The Baltimore Neighborhood Indicators Alliance-Jacob France Institute has released a series of reports—“Grow Baltimore: Who’s Moving, Where and Why”—which offers details about factors that influence population trends in the city. These efforts, plus those of Live Baltimore through its new Way To Stay website, featuring resources to assist families as they explore local education options, are part of a trend to encourage local residents to stay in Baltimore, and to welcome new families to the city.
In 2011, Baltimore Mayor Stephanie Rawlings-Blake announced a goal to increase Baltimore’s population by 10,000 families by 2020, known as the Grow Baltimore Initiative. Although the city suffered six decades of population decline, today Baltimore shows encouraging signs of population growth. The Grow Baltimore Initiative aims to harness research, community input, and collaboration to amplify the elements of Baltimore life that attract residents and provide resources to support current residents for a lifetime.
The research conducted by Baltimore Neighborhood Indicators Alliance and Live Baltimore illustrated several key factors that drive individuals’ and families’ decisions to move to (“pull”) and from (“push”) Baltimore.
“Pull” Factors: Elements associated with Baltimore that attract residents to city living and encourage them to stay:
- Growing Employment Sectors and Anchor Institutions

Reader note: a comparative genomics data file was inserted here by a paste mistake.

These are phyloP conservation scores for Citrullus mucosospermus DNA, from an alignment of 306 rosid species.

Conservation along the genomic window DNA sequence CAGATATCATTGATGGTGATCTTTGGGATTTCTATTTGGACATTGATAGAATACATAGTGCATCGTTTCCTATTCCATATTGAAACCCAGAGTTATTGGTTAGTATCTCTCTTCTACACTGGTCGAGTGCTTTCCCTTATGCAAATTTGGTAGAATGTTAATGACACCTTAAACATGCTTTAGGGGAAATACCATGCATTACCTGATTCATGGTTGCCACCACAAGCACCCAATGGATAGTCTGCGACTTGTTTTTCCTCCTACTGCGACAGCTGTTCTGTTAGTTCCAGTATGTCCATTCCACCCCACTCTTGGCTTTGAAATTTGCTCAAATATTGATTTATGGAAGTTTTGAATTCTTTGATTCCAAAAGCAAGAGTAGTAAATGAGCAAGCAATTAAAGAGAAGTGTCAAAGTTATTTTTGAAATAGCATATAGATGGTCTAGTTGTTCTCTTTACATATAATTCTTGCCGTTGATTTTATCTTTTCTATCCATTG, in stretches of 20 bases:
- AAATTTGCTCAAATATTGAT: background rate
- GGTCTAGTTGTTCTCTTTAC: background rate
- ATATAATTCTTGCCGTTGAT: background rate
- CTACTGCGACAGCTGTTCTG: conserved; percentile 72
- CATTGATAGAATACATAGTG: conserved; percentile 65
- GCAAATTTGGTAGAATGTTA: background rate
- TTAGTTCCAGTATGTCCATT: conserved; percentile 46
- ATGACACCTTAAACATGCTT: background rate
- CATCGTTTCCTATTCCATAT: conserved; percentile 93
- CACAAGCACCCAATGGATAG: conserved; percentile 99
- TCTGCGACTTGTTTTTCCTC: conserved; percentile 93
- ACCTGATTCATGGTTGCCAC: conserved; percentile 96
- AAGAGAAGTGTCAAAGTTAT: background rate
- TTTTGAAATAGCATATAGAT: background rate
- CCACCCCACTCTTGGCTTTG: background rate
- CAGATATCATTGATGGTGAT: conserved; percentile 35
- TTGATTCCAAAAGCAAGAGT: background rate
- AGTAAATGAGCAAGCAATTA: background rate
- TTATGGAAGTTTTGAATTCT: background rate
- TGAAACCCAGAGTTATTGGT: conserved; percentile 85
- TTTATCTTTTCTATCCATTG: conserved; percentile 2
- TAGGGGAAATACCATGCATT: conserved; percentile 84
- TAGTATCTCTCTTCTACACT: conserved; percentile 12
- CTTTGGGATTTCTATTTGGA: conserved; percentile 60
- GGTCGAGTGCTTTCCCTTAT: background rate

- Location (i.e., proximity to Washington, D.C. and the mid-Atlantic region)
- Sense of Place and Community Associated with Urban Living
- Cultural and Economic Diversity
- Growing Population of New Americans
- Large Stock of Affordable Housing
“Push” Factors: Elements associated with Baltimore that dissuade residents from city living or cause them to consider relocating:
- Public Safety (particularly property crime)
- School Quality
- Transportation Access and Connectivity
- Government Customer Service
- Taxes and “City-Living Premiums” (e.g., higher car insurance rates)
- Housing Quality and Size (particularly relevant to growing families and middle-income retirees)
New Study Highlights An Increase Attraction To Charm City, CBS Baltimore
Why People Are Leaving (or Staying) In Baltimore, WYPR 88.1FM
Report examines why residents stay in and leave Baltimore, Baltimore Sun
Keeping millennials in Baltimore remains a challenge, Baltimore Business Journal
New Data: Baltimore, still hyper-segregated but (almost) growing, Community Architect Daily
Research for the report and development of the website were funded by the Goldseker Foundation.